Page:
Rutgers University Problem

How does your watershed impact the ocean?

Investigation Explanation Journal COOL New Terms Index Unit Plan Back to COOL Classroom

Hudson River Plume

Unit Plan

This Human Impact Adventure explores the Hudson River Plume; including what it is, how it is created, and what impact it has on the marine environment. Through this unit students learn about watershed dynamics, density, satellite sea surface temperature data, human impacts on the watershed (non-point source pollution), and eutrophication.

Download PDF Version

The unit is written so that students progress through it as a class with the teacher facilitating the rate of progress and shifting between student work at the computer to group and whole class discussions. This unit can be done with each student at their own computer, in small teams (preferred), or as an entire class working with a white board.

Journal questions have been strategically placed throughout the unit so students have the opportunity to stop and reflect on their learning. Many of these questions can be utilized as class discussion topics and are a great opportunity for formative assessment. There are also several hands-on activities that can be done (outside of the web-based environment) to further increase student understanding.

The units are designed to allow adaptability and customization to the needs of different groups of students. Core activities of the unit (in a recommended sequence) constitute the main flow of the unit, while discovery activities and readings provide extension opportunities.

The following unit progression is suggested (with timing based on an 8th grade reading level and a 45 minute period). Student journals can be printed each day for teacher review.

Overarching Question for the Unit

How does your watershed impact the ocean?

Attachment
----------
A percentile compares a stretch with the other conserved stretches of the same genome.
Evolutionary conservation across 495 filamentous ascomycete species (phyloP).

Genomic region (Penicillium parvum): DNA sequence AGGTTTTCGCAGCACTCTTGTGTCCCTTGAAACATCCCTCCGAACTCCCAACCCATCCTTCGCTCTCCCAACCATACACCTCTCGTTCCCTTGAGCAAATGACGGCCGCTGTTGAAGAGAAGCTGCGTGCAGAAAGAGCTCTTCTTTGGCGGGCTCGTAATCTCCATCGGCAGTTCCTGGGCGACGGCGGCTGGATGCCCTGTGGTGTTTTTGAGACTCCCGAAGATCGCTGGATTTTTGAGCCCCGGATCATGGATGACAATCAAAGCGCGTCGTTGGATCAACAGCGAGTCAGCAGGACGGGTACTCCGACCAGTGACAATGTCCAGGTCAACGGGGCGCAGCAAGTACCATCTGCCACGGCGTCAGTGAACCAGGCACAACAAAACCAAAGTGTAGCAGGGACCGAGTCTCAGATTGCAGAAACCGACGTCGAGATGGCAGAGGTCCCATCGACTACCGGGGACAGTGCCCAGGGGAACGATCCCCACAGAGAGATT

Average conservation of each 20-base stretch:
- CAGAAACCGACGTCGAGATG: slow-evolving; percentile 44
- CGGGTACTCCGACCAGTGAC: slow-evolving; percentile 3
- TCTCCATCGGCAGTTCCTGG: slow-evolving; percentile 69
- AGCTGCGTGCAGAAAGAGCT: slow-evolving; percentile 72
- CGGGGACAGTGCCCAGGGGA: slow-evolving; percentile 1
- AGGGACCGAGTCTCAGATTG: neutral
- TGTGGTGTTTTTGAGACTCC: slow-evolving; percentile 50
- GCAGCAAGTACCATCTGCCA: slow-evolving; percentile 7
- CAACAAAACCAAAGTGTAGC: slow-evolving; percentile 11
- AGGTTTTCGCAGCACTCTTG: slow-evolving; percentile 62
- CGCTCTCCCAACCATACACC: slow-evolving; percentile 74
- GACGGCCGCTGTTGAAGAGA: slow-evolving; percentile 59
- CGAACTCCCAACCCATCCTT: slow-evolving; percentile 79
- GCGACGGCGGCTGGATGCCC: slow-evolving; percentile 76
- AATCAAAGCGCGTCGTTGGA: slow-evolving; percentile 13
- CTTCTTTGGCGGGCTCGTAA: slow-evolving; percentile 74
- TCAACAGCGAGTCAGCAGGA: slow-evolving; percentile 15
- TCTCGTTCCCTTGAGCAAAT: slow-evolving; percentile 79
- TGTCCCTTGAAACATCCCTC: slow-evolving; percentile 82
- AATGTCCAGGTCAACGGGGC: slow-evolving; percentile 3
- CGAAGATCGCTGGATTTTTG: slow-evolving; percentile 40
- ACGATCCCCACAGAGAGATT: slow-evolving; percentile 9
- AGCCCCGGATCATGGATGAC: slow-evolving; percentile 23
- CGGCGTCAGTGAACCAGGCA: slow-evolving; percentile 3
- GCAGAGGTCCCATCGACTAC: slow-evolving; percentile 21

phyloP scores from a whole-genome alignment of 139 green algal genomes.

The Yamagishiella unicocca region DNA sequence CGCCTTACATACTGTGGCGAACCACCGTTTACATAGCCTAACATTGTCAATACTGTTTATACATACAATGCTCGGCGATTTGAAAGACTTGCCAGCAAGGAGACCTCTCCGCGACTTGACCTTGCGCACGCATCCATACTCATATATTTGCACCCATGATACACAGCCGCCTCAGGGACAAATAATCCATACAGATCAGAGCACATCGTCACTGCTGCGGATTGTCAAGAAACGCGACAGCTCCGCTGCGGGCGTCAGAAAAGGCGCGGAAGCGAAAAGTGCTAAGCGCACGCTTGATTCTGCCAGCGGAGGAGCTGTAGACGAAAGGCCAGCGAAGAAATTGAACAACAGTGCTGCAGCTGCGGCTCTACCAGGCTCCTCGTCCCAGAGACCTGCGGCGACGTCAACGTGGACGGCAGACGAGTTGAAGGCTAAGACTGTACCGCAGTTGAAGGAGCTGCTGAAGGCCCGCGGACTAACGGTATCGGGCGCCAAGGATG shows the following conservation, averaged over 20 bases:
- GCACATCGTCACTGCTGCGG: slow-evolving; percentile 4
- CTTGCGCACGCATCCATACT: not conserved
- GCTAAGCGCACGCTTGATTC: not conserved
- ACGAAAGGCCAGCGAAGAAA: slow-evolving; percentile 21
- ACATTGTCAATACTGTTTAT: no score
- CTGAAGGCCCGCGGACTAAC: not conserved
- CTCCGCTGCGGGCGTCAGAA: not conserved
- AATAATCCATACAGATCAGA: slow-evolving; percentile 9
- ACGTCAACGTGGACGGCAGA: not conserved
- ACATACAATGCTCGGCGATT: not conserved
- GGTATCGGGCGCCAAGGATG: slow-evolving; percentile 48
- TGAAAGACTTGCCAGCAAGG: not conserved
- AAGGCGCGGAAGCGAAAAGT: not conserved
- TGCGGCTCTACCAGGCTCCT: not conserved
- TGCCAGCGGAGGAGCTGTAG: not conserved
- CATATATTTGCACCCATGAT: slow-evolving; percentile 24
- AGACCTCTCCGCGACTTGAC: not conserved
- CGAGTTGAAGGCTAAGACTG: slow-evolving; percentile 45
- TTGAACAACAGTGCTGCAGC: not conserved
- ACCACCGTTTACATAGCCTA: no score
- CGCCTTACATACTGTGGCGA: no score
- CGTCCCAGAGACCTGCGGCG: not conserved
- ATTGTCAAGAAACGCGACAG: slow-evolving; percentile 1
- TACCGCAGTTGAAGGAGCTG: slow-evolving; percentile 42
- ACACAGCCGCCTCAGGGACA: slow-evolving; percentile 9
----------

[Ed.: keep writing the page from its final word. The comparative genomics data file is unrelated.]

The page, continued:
Note: Lessons 1 and 2 can be reversed, depending on your students’ familiarity with watersheds and the computer lab schedule.

Lesson 1 (Computer Lab)

[1-2 class periods]
Introduction to the Hudson River Watershed and the Hudson Plume

*Web Pages: 1-19

Topics to Cover

  • Watershed Dynamics
  • Review of the Water Cycle (animation)
  • Watershed Dynamics (how water flows in a watershed)
  • Hudson River Watershed
  • Plume Characteristics
  • Paint the Plume (students print this version to compare to their revised drawing)
  • Smokestack Analogy
  • Plume Characteristics (food coloring dropped into water video)
  • Repaint the Plume
  • Satellite images of Plume
  • Sea Surface Temperature (SST) explanation
  • Plume paths (how wind affects the plume)

Optional Homework
Print out Learn More about Water from web site page 2

Lesson 2 (Classroom Lab)

[1 class period]
Build a Watershed Activity

Lesson 3 (Classroom Lab)

[1 class period]
Create a Plume Activity

Lesson 4 (Computer Lab)

[1 class period]
Explanation of density and plume characteristics

Web Pages: 19-30
(click on “3 – Why do plumes stay together?” in the left navigation bar to jump directly to page 20)

Topics to Cover

  • Google Earth file: flyby of the Hudson River
  • Extension: NY SST archive
  • Plume Dynamics (why does it stay together)
  • Extension: Learn More About: How Temperature and Salinity affect the Characteristics of a Plume
  • Video of temperature and salinity layering
  • Explanation of Density
  • Knowledge check (layering river, bay, and ocean water based on temp and salinity)
  • Review of Plume Characteristics
  • How scientists track a plume
  • Meet Brian Gaas, Marine Microbiologist
  • Scuba Hugh interviews Brian Gaas (video clip lasts 2 minutes 45 seconds)

Optional Homework: If not done during computer lesson: Learn More About “How temperature & salinity affect the Characteristics of a Plume” (printed from web site page 28)